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RSPB staff erect fence to protect terns

PUBLISHED: 16:44 15 May 2008 | UPDATED: 11:04 03 July 2010

PROTECTION: Terns will now have protection on Winterton beach

PROTECTION: Terns will now have protection on Winterton beach

VOLUNTEERS and staff from the RSPB and Natural England will be working hard today, erecting a fence on a beach to protect the country's largest colony of little terns, as they lay their vulnerable eggs.

VOLUNTEERS and staff from the RSPB and Natural England will be working hard today, erecting a fence on a beach to protect the country's largest colony of little terns, as they lay their vulnerable eggs.

Natural England staff will be putting up a fence to protect little terns at Winterton Dunes in the same week. It is hoped the joint efforts of the RSPB, Natural England and Great Yarmouth Borough Council will once again help these legally protected sea birds to recover from the worrying declines of recent years.

Every May, around 300 pairs of little terns make the arduous journey from Africa to build their nests in the sand on Yarmouth's North Denes beach and Winterton Dunes National Nature Reserve.

North Denes hosts the largest breeding colony of little terns in Britain, with around 10pc of the UK population choosing to nest at this site.

Little terns build their nests on the open beach, where their wonderfully camouflaged eggs are vulnerable to accidental trampling. The fences protect the eggs from trampling and reduce disturbance and predation.

This year, the protection scheme will benefit from a grant of £6,495 from energy company RWE npower. Amongst other costs, this funding will help to purchase new equipment for monitoring the birds and materials for building the fence.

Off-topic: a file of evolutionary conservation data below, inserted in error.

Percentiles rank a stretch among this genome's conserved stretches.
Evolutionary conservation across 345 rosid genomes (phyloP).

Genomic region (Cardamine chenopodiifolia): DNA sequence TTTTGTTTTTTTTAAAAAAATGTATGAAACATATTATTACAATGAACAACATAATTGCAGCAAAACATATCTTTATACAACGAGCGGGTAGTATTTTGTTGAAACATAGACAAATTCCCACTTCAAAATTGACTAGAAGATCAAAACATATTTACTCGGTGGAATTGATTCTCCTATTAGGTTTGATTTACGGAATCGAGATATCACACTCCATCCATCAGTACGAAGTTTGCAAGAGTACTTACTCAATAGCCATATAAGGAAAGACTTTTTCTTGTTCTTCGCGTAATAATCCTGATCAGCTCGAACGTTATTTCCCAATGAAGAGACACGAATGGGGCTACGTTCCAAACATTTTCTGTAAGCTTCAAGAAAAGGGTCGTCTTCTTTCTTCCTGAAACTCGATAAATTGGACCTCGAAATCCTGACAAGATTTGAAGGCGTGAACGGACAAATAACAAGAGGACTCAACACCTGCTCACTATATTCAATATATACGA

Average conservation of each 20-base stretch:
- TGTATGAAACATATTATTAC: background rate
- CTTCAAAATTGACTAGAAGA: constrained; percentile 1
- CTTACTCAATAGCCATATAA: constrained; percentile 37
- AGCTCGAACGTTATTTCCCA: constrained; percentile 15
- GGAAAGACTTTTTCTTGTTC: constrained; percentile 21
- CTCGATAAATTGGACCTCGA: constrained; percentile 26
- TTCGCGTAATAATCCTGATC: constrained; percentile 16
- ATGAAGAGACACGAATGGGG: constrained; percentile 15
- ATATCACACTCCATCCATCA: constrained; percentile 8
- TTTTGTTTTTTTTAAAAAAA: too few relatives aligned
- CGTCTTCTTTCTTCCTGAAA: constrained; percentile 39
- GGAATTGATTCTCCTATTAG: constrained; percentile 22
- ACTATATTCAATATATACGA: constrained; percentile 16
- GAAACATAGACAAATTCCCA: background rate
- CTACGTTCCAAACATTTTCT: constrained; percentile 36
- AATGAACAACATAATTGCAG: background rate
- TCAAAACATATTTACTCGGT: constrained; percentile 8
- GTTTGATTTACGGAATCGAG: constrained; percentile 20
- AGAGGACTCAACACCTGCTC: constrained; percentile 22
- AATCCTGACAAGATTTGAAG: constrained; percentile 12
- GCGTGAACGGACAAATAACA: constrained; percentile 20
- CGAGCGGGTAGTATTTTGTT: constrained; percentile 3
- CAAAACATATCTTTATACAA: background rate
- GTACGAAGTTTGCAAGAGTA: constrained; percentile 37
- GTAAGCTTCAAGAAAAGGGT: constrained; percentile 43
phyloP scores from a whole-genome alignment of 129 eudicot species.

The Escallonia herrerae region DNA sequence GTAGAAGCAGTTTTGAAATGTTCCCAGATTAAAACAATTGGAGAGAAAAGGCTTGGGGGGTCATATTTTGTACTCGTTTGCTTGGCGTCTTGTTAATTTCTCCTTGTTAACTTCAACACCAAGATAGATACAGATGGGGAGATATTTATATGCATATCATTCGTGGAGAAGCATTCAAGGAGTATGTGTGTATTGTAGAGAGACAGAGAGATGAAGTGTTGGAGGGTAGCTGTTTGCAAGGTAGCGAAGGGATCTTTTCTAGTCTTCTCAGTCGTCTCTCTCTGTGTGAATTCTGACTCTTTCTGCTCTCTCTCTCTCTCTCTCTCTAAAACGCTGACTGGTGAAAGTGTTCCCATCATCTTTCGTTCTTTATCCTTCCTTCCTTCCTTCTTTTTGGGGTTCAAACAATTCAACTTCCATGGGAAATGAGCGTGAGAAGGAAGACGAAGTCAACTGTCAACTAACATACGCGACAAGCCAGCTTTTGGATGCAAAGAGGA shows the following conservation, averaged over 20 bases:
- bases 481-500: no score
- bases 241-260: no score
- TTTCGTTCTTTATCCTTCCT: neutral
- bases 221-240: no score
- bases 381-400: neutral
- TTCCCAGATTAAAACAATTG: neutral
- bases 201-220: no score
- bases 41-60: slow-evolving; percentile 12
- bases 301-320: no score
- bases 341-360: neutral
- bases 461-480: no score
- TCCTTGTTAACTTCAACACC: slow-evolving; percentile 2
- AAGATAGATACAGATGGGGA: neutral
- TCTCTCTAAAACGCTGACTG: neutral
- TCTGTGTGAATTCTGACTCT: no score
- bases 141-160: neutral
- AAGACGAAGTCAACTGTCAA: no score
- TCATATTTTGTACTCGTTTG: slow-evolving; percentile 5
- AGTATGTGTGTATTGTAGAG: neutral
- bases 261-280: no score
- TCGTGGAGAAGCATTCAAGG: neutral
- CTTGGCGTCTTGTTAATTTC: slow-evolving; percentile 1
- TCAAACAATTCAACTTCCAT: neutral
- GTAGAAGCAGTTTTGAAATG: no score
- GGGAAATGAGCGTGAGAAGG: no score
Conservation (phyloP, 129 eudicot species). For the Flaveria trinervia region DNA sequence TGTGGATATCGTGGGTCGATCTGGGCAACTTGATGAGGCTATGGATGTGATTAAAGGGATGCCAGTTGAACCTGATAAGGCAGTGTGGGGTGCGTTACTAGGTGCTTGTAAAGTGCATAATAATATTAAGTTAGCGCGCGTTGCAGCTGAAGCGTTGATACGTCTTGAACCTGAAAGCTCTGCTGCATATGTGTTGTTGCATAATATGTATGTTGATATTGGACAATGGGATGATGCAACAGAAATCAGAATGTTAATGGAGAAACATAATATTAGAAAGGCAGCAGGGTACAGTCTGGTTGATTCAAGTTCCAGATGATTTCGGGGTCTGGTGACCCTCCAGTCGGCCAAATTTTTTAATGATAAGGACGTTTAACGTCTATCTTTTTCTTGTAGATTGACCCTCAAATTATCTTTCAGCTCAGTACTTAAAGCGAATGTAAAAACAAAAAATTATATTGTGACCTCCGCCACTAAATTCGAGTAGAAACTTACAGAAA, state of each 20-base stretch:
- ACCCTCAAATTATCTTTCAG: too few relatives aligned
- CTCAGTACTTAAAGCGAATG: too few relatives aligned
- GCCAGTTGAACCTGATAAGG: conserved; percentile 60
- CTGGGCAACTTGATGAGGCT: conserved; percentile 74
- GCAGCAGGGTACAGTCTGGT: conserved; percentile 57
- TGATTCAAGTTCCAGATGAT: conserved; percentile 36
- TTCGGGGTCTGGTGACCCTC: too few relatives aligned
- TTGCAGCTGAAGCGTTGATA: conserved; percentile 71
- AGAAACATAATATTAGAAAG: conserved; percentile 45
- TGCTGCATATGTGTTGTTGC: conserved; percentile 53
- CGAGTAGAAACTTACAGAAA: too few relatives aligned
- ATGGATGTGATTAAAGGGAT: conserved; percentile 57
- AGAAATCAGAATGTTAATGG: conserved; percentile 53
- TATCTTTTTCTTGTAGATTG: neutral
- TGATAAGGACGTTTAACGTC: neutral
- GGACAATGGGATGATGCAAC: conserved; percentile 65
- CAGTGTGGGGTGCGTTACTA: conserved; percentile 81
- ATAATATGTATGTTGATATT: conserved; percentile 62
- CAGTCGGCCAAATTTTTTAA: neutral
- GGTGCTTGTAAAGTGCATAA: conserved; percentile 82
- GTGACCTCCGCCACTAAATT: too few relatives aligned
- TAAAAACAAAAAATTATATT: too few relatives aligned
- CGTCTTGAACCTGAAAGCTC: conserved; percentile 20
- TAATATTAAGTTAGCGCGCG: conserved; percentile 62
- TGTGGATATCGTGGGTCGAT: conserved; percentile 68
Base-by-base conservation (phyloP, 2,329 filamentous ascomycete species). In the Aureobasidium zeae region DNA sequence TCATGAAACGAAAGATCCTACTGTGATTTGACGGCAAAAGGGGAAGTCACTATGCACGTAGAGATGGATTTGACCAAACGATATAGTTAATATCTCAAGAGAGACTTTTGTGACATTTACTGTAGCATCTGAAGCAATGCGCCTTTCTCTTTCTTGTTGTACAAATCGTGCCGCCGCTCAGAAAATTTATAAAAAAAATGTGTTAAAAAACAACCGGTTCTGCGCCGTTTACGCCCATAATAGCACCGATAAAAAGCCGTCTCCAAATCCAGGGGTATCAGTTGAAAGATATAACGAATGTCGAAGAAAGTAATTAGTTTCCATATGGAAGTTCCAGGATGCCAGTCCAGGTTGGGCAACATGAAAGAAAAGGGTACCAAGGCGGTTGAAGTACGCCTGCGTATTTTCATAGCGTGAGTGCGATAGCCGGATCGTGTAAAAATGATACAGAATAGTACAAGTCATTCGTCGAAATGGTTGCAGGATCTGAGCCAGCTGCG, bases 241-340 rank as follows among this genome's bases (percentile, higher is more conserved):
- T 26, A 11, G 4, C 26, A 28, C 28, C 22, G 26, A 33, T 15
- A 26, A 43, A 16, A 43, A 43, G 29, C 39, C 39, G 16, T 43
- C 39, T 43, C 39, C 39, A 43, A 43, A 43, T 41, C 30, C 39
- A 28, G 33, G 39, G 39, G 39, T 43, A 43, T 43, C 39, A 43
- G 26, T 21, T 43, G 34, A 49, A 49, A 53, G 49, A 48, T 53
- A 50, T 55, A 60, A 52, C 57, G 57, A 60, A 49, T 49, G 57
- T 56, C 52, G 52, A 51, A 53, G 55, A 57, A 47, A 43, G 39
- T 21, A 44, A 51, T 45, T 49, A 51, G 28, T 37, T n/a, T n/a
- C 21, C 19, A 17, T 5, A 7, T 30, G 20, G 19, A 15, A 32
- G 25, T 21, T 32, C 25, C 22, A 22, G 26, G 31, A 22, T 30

Steve Scott, RWE npower's Yarmouth Power Station manager, said: “We're delighted to support this project which will both help protect this particular species, and also encourage diversity in our local environment.”

The borough council has once again given permission for the fence to be extended down to the average high tide line to minimise disturbance to the colony.

The rare birds also receive round-the-clock protection from a team of RSPB and Natural England wardens and volunteers, who will take turns to patrol the colonies night and day to ward off foxes, hedgehogs, cats and other predators.

In recent years, the little terns have suffered a series of setbacks due to predation, vandalism, disturbance and problems with food supply - though numbers of birds are expected to be high this year thanks to a bumper breeding season in 2006.

The encroachment of marram grass into their sand and shingle nest site is also squeezing the little terns into a smaller area each year. It is hoped that by extending the fence down to the sea the little terns will have more space in which to build their nests with minimum disturbance.

Local volunteers play an essential role in helping visitors to view the charming birds without disturbing and alarming them. To help protect the vulnerable little terns, visitors are requested to report to the RSPB information cabin on North Denes beach where wardens and volunteers will be on hand to chat to visitors.

There will be a series of guided walks at North Denes during the season.

For information about viewing the birds, volunteering at the colony, or coming on a guided walk, please contact the RSPB on 01603 715191.


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